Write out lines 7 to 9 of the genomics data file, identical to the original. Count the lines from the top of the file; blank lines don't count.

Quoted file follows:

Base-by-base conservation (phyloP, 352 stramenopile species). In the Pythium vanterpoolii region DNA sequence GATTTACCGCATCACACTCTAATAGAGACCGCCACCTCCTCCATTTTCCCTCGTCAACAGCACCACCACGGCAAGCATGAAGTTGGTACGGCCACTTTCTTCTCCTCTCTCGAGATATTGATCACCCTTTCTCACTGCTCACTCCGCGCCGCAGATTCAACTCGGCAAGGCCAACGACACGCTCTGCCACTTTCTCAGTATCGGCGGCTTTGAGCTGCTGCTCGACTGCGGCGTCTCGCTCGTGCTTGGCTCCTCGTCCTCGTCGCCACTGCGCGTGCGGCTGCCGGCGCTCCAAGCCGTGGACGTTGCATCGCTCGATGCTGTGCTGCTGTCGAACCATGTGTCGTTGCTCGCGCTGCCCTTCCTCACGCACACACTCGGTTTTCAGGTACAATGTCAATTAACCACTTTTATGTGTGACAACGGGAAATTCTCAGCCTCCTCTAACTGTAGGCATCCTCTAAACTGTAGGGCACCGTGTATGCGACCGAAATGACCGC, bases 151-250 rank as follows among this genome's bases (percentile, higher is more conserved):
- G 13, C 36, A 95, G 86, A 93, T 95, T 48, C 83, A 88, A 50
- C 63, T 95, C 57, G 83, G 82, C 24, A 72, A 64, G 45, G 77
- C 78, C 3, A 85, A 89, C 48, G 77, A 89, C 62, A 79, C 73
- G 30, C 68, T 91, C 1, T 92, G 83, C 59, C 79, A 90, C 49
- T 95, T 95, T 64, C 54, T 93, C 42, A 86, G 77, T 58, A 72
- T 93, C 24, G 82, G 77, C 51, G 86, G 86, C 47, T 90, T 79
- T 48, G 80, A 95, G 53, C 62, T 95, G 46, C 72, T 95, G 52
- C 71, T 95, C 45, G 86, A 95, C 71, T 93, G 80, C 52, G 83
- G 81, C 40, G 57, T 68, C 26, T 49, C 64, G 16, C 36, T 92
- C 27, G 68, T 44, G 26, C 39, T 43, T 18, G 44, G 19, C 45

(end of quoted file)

- T 93, C 24, G 82, G 77, C 51, G 86, G 86, C 47, T 90, T 79
- T 48, G 80, A 95, G 53, C 62, T 95, G 46, C 72, T 95, G 52
- C 71, T 95, C 45, G 86, A 95, C 71, T 93, G 80, C 52, G 83